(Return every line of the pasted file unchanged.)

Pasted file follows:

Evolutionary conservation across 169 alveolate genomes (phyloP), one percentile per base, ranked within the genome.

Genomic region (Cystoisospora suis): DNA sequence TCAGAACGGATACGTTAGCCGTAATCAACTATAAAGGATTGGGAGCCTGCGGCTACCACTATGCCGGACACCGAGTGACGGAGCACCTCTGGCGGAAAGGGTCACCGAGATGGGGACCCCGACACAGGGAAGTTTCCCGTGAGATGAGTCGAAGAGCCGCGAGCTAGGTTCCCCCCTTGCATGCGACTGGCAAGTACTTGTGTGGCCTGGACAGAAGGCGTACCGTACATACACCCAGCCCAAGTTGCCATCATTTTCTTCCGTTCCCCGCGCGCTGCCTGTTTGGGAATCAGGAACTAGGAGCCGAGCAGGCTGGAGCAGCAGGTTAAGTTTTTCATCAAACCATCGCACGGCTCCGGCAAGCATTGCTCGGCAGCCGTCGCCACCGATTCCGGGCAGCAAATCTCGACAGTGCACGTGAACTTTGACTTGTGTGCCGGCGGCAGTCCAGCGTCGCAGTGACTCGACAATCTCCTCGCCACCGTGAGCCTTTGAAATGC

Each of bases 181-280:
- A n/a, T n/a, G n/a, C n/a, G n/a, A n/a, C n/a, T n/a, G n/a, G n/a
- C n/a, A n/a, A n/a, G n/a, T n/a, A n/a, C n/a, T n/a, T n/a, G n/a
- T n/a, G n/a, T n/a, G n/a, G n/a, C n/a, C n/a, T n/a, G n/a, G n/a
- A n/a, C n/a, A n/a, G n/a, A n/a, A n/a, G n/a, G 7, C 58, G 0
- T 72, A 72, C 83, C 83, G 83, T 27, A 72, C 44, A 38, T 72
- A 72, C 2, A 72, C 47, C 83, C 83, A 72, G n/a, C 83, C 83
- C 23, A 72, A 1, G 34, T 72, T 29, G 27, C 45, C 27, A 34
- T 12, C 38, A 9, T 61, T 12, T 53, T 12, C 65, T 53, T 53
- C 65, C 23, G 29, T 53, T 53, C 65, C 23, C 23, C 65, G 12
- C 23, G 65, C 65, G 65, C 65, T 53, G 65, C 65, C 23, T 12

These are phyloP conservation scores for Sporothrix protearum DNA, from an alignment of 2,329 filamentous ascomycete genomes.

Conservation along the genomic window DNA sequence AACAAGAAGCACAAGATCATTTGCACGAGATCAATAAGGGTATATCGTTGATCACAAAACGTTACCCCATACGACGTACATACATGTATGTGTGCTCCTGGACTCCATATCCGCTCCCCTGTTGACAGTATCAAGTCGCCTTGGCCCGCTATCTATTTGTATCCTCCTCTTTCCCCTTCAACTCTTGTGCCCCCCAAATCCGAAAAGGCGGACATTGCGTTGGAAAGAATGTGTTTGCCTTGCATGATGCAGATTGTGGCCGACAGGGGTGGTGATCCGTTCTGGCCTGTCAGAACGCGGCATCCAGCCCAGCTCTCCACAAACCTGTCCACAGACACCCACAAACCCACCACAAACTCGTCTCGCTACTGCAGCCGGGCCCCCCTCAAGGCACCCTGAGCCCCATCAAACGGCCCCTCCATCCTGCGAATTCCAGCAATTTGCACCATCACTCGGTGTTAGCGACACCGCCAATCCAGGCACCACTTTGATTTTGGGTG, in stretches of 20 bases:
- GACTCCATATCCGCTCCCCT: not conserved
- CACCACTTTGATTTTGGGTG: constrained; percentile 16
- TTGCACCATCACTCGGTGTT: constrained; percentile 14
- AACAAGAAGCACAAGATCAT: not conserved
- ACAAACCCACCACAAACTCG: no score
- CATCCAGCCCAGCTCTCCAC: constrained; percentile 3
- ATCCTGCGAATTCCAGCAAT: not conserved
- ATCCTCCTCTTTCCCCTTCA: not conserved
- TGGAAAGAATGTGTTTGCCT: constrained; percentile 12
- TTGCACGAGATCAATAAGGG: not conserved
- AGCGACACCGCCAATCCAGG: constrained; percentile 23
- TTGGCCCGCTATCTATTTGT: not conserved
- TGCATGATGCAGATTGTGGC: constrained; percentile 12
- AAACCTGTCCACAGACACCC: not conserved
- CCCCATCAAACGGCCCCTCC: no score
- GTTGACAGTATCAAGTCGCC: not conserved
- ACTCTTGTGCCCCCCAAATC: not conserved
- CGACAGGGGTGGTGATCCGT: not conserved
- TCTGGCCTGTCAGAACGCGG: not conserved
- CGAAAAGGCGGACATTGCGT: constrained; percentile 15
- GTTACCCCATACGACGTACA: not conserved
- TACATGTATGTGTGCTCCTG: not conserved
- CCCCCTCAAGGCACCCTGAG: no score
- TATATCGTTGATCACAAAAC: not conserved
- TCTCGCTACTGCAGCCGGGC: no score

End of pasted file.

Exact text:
Evolutionary conservation across 169 alveolate genomes (phyloP), one percentile per base, ranked within the genome.

Genomic region (Cystoisospora suis): DNA sequence TCAGAACGGATACGTTAGCCGTAATCAACTATAAAGGATTGGGAGCCTGCGGCTACCACTATGCCGGACACCGAGTGACGGAGCACCTCTGGCGGAAAGGGTCACCGAGATGGGGACCCCGACACAGGGAAGTTTCCCGTGAGATGAGTCGAAGAGCCGCGAGCTAGGTTCCCCCCTTGCATGCGACTGGCAAGTACTTGTGTGGCCTGGACAGAAGGCGTACCGTACATACACCCAGCCCAAGTTGCCATCATTTTCTTCCGTTCCCCGCGCGCTGCCTGTTTGGGAATCAGGAACTAGGAGCCGAGCAGGCTGGAGCAGCAGGTTAAGTTTTTCATCAAACCATCGCACGGCTCCGGCAAGCATTGCTCGGCAGCCGTCGCCACCGATTCCGGGCAGCAAATCTCGACAGTGCACGTGAACTTTGACTTGTGTGCCGGCGGCAGTCCAGCGTCGCAGTGACTCGACAATCTCCTCGCCACCGTGAGCCTTTGAAATGC

Each of bases 181-280:
- A n/a, T n/a, G n/a, C n/a, G n/a, A n/a, C n/a, T n/a, G n/a, G n/a
- C n/a, A n/a, A n/a, G n/a, T n/a, A n/a, C n/a, T n/a, T n/a, G n/a
- T n/a, G n/a, T n/a, G n/a, G n/a, C n/a, C n/a, T n/a, G n/a, G n/a
- A n/a, C n/a, A n/a, G n/a, A n/a, A n/a, G n/a, G 7, C 58, G 0
- T 72, A 72, C 83, C 83, G 83, T 27, A 72, C 44, A 38, T 72
- A 72, C 2, A 72, C 47, C 83, C 83, A 72, G n/a, C 83, C 83
- C 23, A 72, A 1, G 34, T 72, T 29, G 27, C 45, C 27, A 34
- T 12, C 38, A 9, T 61, T 12, T 53, T 12, C 65, T 53, T 53
- C 65, C 23, G 29, T 53, T 53, C 65, C 23, C 23, C 65, G 12
- C 23, G 65, C 65, G 65, C 65, T 53, G 65, C 65, C 23, T 12

These are phyloP conservation scores for Sporothrix protearum DNA, from an alignment of 2,329 filamentous ascomycete genomes.

Conservation along the genomic window DNA sequence AACAAGAAGCACAAGATCATTTGCACGAGATCAATAAGGGTATATCGTTGATCACAAAACGTTACCCCATACGACGTACATACATGTATGTGTGCTCCTGGACTCCATATCCGCTCCCCTGTTGACAGTATCAAGTCGCCTTGGCCCGCTATCTATTTGTATCCTCCTCTTTCCCCTTCAACTCTTGTGCCCCCCAAATCCGAAAAGGCGGACATTGCGTTGGAAAGAATGTGTTTGCCTTGCATGATGCAGATTGTGGCCGACAGGGGTGGTGATCCGTTCTGGCCTGTCAGAACGCGGCATCCAGCCCAGCTCTCCACAAACCTGTCCACAGACACCCACAAACCCACCACAAACTCGTCTCGCTACTGCAGCCGGGCCCCCCTCAAGGCACCCTGAGCCCCATCAAACGGCCCCTCCATCCTGCGAATTCCAGCAATTTGCACCATCACTCGGTGTTAGCGACACCGCCAATCCAGGCACCACTTTGATTTTGGGTG, in stretches of 20 bases:
- GACTCCATATCCGCTCCCCT: not conserved
- CACCACTTTGATTTTGGGTG: constrained; percentile 16
- TTGCACCATCACTCGGTGTT: constrained; percentile 14
- AACAAGAAGCACAAGATCAT: not conserved
- ACAAACCCACCACAAACTCG: no score
- CATCCAGCCCAGCTCTCCAC: constrained; percentile 3
- ATCCTGCGAATTCCAGCAAT: not conserved
- ATCCTCCTCTTTCCCCTTCA: not conserved
- TGGAAAGAATGTGTTTGCCT: constrained; percentile 12
- TTGCACGAGATCAATAAGGG: not conserved
- AGCGACACCGCCAATCCAGG: constrained; percentile 23
- TTGGCCCGCTATCTATTTGT: not conserved
- TGCATGATGCAGATTGTGGC: constrained; percentile 12
- AAACCTGTCCACAGACACCC: not conserved
- CCCCATCAAACGGCCCCTCC: no score
- GTTGACAGTATCAAGTCGCC: not conserved
- ACTCTTGTGCCCCCCAAATC: not conserved
- CGACAGGGGTGGTGATCCGT: not conserved
- TCTGGCCTGTCAGAACGCGG: not conserved
- CGAAAAGGCGGACATTGCGT: constrained; percentile 15
- GTTACCCCATACGACGTACA: not conserved
- TACATGTATGTGTGCTCCTG: not conserved
- CCCCCTCAAGGCACCCTGAG: no score
- TATATCGTTGATCACAAAAC: not conserved
- TCTCGCTACTGCAGCCGGGC: no score